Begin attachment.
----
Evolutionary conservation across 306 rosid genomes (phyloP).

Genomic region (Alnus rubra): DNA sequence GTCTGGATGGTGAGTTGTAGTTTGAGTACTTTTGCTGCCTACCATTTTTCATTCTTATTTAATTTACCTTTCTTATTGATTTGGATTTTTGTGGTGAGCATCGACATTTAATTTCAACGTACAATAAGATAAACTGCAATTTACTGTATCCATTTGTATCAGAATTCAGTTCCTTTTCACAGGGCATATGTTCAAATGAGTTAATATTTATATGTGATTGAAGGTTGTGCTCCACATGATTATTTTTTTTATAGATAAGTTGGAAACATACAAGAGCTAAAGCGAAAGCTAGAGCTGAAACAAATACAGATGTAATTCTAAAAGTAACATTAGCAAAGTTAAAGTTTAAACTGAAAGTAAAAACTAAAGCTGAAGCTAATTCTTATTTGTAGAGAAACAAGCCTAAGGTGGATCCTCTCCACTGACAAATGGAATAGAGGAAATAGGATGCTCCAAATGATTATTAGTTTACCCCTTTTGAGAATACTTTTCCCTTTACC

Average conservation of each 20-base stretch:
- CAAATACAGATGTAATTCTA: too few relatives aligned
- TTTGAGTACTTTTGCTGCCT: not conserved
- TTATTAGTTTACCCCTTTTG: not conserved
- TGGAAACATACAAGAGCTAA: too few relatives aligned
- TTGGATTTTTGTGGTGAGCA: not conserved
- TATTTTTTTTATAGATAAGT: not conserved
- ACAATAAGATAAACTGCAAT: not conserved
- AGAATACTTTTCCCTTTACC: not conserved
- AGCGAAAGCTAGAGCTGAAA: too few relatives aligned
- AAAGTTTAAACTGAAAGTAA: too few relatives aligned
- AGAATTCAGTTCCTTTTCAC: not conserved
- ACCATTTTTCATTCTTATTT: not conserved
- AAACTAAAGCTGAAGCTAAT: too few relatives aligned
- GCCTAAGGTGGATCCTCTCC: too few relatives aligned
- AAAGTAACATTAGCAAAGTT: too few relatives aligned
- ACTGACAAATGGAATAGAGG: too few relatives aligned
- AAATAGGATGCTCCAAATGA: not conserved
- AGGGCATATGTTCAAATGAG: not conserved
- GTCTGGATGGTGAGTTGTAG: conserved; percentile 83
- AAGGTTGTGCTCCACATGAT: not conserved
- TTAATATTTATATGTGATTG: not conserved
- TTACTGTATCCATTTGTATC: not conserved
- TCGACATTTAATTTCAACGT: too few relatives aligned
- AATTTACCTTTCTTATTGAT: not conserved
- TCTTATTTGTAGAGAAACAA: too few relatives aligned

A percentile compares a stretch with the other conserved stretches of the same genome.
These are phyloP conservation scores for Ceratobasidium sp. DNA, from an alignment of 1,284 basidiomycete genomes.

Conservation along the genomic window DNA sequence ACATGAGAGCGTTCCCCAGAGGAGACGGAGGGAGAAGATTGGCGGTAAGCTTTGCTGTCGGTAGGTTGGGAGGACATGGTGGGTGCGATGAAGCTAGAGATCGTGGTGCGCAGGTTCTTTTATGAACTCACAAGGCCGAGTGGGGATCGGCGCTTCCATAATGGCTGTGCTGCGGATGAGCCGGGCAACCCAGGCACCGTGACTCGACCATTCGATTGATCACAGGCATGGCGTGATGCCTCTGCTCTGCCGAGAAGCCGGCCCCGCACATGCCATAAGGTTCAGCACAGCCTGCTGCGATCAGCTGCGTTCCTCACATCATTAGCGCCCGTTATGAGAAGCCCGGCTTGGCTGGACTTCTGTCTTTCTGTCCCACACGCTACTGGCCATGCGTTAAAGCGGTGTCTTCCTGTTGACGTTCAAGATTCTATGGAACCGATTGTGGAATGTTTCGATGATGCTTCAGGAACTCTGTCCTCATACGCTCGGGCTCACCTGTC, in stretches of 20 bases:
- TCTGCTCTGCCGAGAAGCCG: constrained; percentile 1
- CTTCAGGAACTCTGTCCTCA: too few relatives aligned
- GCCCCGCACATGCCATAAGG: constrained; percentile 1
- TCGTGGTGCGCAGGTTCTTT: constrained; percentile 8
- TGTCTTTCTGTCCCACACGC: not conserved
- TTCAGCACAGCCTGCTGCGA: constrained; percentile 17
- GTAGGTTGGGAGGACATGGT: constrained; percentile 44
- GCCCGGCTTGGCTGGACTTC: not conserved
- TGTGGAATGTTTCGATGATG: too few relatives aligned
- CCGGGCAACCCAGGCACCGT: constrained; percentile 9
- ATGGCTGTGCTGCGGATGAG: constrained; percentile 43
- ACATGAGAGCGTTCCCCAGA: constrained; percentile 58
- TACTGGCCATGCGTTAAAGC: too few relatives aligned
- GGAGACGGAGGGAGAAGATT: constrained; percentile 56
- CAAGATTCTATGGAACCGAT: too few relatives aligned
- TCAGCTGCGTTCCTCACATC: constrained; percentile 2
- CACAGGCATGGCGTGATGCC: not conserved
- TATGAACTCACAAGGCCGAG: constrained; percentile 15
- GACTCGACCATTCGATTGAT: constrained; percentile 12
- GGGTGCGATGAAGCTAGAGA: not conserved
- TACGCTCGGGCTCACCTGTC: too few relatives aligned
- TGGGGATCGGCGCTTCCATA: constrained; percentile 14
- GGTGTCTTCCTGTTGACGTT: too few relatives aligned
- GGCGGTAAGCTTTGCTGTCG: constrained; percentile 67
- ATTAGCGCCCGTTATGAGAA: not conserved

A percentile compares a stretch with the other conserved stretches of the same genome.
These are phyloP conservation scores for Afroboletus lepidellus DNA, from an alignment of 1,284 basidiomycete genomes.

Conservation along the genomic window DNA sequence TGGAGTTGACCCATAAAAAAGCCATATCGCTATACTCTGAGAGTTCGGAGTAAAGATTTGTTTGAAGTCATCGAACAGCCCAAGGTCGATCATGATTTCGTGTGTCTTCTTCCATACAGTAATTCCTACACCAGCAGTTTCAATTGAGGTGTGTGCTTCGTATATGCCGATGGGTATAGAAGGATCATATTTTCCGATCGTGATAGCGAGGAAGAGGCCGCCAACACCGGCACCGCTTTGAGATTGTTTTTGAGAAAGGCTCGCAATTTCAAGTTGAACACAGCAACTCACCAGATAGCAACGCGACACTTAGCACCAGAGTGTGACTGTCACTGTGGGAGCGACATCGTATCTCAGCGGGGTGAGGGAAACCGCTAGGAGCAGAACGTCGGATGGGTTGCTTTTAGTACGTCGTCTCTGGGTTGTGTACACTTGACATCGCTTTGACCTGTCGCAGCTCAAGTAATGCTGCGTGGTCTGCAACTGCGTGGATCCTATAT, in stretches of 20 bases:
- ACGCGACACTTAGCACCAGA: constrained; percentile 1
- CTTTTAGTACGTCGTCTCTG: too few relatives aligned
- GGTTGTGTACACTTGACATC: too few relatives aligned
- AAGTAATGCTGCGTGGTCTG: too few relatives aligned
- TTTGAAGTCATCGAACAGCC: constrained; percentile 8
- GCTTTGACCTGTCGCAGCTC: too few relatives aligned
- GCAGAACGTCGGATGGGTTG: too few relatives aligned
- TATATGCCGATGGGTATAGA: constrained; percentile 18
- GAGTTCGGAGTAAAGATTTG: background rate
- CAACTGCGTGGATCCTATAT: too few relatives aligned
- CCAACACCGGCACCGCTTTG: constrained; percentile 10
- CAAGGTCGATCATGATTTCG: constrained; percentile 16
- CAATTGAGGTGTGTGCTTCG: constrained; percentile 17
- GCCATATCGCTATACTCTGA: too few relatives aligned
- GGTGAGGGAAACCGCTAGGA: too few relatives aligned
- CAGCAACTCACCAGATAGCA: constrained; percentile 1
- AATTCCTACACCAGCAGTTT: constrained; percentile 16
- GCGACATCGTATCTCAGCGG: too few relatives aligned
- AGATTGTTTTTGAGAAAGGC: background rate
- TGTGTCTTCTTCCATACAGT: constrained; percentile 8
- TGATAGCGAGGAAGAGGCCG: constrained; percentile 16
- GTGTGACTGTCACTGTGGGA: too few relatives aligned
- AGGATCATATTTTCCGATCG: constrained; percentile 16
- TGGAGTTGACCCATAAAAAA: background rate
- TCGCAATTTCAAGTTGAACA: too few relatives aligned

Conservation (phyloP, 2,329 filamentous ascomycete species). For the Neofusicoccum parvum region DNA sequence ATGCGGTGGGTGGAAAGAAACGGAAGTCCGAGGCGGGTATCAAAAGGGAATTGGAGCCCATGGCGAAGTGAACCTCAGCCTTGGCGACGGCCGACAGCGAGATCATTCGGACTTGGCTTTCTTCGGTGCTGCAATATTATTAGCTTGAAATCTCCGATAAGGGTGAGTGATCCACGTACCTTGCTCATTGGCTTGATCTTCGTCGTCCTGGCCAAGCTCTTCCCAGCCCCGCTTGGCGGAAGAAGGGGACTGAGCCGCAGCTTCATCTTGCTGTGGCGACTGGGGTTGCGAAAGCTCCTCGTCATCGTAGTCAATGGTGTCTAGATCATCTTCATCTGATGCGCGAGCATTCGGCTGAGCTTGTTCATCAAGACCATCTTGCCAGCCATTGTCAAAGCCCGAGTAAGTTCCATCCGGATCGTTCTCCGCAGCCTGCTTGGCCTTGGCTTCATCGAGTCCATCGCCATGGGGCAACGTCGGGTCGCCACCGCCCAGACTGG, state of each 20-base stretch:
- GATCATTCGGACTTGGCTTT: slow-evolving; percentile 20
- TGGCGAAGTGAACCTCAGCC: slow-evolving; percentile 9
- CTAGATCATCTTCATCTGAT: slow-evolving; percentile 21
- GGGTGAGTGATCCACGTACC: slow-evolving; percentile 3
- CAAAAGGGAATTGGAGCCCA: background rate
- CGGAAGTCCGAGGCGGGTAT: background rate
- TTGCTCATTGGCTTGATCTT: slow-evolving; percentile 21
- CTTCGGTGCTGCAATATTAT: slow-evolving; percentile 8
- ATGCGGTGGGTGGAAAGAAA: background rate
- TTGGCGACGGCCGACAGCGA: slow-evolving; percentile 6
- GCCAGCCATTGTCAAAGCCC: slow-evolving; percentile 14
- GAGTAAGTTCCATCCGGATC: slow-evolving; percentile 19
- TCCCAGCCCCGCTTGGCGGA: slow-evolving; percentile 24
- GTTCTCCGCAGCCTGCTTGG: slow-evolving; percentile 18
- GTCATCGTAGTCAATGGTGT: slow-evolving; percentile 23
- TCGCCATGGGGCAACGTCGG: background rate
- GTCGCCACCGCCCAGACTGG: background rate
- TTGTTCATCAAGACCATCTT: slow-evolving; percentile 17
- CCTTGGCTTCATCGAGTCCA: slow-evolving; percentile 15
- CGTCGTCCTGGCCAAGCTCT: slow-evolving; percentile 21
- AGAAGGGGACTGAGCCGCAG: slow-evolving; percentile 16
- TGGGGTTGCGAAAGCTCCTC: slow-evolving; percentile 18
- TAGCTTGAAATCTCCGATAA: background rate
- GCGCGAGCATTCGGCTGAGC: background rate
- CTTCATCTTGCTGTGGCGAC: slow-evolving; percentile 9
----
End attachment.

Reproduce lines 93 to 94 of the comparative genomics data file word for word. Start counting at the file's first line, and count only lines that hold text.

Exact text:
- CTTCGGTGCTGCAATATTAT: slow-evolving; percentile 8
- ATGCGGTGGGTGGAAAGAAA: background rate